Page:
Debbie Goddard

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Debbie Goddard
Born (1980-04-16) April 16, 1980 (age 38)
Philadelphia, Pennsylvania
Nationality American
Known for Secular humanist activism
Website debbiegoddard.com

Debbie Goddard (born April 16, 1980 in Philadelphia, Pennsylvania) is an American atheist activist and speaker, and the director of African Americans for Humanism (AAH).[1][2] Since 2006, she has worked at the Center for Inquiry, a secular advocacy and pro-science nonprofit organization, where she is currently the coordinator of the campus outreach program, CFI On Campus.[3][4]

Early life and education[edit]

Goddard attended Catholic school as a child.[5] While raised Catholic, her father was Jewish, and she occasionally attended Jewish services with him.[6] In sixth grade, she realized that she didn't believe in God. She did not identify as an atheist until she learned that word two years later; her family and teachers were not supportive of her disbelief.[5] Her questioning of religion led to her Catholic high school scholarship being revoked.[7]

When she was a teenager, Goddard moved with her family to a primarily white suburb.[8] She attended Montgomery County Community College, and became president of the school's chapter of Campus Freethought Alliance.[9] She reconnected with black people after transferring to Temple University in Philadelphia. There, she tried to start an atheist club, but received pushback from friends who considered atheism and humanism to be "harmful, Eurocentric ideologies".[8][6] She realized that all the faces she had seen in reference to humanism and atheism were of white men.[8] She became a representative of Black Freethinkers in college.[7]

Secular activism[edit]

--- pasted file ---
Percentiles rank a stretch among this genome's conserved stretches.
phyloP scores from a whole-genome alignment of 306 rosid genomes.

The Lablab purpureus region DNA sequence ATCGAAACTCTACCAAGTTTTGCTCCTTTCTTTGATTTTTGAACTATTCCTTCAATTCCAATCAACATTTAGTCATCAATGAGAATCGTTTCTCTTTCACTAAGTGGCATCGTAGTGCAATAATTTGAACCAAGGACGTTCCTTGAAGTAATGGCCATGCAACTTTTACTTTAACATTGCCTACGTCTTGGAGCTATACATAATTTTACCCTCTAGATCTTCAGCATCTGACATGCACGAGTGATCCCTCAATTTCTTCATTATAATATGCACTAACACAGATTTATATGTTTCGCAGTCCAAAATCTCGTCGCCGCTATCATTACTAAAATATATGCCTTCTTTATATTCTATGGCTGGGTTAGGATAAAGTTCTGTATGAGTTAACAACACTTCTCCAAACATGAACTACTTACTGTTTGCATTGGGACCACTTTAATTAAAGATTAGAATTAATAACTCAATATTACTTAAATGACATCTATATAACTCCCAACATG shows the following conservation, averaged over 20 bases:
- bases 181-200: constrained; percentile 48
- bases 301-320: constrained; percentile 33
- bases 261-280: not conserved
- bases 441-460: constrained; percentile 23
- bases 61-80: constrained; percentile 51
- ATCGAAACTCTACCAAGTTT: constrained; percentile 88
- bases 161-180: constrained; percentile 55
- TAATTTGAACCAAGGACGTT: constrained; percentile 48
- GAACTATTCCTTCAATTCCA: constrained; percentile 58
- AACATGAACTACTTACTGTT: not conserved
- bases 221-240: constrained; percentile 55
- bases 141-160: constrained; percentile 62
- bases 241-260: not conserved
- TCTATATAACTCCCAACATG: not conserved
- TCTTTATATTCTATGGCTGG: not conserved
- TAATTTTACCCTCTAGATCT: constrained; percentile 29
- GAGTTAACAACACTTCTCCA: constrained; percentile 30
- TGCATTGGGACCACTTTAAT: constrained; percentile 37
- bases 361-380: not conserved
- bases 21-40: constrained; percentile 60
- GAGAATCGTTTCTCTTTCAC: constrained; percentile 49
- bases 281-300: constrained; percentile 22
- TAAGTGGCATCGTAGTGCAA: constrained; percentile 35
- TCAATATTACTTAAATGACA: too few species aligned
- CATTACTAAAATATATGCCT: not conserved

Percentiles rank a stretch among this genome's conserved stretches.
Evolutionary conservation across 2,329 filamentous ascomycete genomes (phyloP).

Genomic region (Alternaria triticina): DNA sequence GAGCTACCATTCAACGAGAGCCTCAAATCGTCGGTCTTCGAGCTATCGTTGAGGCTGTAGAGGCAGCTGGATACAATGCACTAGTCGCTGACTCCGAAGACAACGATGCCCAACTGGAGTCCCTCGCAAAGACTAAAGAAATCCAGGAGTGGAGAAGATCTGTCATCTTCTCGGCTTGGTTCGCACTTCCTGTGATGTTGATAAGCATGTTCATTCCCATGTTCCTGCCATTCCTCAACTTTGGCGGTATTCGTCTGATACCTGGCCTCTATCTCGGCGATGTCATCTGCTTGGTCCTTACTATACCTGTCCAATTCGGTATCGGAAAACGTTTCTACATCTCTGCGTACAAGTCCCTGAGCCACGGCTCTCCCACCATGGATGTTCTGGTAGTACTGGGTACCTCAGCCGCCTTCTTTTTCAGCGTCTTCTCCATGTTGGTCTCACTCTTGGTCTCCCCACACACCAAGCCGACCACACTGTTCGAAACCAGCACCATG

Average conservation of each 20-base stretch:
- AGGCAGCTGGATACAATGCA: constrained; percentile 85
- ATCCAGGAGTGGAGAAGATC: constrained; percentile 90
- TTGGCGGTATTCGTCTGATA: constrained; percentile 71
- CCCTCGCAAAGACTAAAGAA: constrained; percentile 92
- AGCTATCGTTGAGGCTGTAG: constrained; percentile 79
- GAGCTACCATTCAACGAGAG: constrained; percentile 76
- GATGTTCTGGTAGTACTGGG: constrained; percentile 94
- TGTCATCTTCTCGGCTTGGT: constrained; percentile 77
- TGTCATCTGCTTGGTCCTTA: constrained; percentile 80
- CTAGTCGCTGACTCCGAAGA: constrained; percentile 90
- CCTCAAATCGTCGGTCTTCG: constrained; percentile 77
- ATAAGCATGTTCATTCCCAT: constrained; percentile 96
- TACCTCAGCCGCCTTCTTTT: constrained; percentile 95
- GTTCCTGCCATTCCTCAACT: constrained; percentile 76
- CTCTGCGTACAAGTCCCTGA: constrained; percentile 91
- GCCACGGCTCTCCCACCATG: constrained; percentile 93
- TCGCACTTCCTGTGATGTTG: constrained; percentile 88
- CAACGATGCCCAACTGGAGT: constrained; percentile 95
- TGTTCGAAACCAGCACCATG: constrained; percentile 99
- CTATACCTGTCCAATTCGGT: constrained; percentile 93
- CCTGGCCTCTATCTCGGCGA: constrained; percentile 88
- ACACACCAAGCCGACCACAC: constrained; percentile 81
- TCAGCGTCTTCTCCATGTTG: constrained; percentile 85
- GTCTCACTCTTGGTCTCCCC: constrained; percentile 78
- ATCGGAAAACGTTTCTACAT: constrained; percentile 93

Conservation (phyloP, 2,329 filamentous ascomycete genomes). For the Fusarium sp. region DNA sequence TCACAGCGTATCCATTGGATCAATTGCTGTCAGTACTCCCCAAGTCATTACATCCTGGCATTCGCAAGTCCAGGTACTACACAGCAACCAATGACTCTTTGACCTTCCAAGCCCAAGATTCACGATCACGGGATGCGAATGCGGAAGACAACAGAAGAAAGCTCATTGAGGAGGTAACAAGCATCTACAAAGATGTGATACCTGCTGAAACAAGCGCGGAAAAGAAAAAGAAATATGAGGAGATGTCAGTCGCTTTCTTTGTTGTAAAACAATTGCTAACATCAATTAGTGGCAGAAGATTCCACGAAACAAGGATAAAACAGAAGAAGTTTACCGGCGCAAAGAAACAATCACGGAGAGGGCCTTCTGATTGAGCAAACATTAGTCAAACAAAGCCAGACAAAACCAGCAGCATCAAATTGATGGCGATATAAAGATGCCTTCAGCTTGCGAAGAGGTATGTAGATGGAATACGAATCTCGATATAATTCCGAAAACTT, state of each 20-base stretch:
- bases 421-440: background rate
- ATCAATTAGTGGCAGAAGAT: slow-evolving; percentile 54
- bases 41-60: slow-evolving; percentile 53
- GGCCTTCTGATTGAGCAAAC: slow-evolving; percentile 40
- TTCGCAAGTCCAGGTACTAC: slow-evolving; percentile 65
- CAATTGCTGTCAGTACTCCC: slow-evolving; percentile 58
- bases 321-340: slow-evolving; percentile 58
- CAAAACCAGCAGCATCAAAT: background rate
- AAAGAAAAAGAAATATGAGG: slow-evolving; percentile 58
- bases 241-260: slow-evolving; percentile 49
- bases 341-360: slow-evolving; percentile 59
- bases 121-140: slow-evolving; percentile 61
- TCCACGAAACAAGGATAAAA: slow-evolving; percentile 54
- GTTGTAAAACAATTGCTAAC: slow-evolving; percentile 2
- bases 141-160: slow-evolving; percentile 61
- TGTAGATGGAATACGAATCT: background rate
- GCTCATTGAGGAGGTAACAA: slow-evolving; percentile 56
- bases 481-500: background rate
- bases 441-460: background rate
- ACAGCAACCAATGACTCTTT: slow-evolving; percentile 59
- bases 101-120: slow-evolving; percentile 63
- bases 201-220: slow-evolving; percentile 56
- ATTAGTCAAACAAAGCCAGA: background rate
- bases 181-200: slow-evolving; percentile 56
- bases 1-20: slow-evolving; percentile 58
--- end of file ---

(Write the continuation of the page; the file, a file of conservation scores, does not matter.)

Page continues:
In 2002, Goddard joined the Center for Inquiry Metro New York Advisory Board.[10] That same year, she was profiled in an article on Beliefnet, "Godless Who’s Who", as "The Student Activist".[9]

Goddard participated in the secular movement as a volunteer and activist for several years before being hired as a field organizer by the Center for Inquiry in 2006. From 2001 to 2004, she served as the volunteer Publications Director, then as student president of the Campus Freethought Alliance,[9] an international network of student freethinkers and skeptics which became CFI On Campus.[11]

Goddard became director of African Americans for Humanism in 2010.[1] She has stated that the organization "is focused on getting more humanism into the black community and more people of color into the humanist community."[12] Goddard is one of few women of color leaders in the atheist movement.[13]

References[edit]

  1. ^ a b "About AAH". African Americans for Humanism. Retrieved December 20, 2016. 
  2. ^ Richard Cimino; Christopher Smith (October 24, 2014). Atheist Awakening: Secular Activism and Community in America. Oxford University Press. p. 177. ISBN 9780199392926. Retrieved December 20, 2016. 
  3. ^ Greta Christina (June 18, 2015). "8 atheist leaders actually worth listening to". Salon. Retrieved December 20, 2016. 
  4. ^ "Debbie Goddard Named CFI's Director of Outreach". Center for Inquiry. November 20, 2012. Retrieved December 20, 2016. 
  5. ^ a b Brian Josephs (April 22, 2016). "Black Atheists Explain What It's Like to Be a 'Double Minority'". VICE. Retrieved December 20, 2016. 
  6. ^ a b "Celebrating The Diverse Spirituality And Religion Of African-Americans". The Huffington Post. February 17, 2014. Retrieved December 20, 2016. 
  7. ^ a b Jamila Bey (February 22, 2010). "Farthest Back in the Closet by Jamila Bey". Skepchick. Retrieved December 20, 2016. 
  8. ^ a b c Michael Martin (February 21, 2014). "From Buddhism to Baha'i: Black Faith Spreads Across All Religions". NPR. Retrieved December 20, 2016. 
  9. ^ a b c "Godless Who's Who". Beliefnet. 2002. Retrieved December 20, 2016. 
  10. ^ "Debbie Goddard". Center for Inquiry. Retrieved December 20, 2016. 
  11. ^ "About CFI On Campus". Center for Inquiry. Retrieved December 20, 2016. 
  12. ^ Brandon Withrow (November 19, 2016). "What It's Like to Be Black and Atheist". The Daily Beast. Retrieved December 20, 2016. 
  13. ^ Sikivu Hutchinson (May 4, 2013). Godless Americana: Race and Religious Rebels. Infidel Books. p. 119. ISBN 9780615586106. Retrieved December 20, 2016. 

See also[edit]

External links[edit]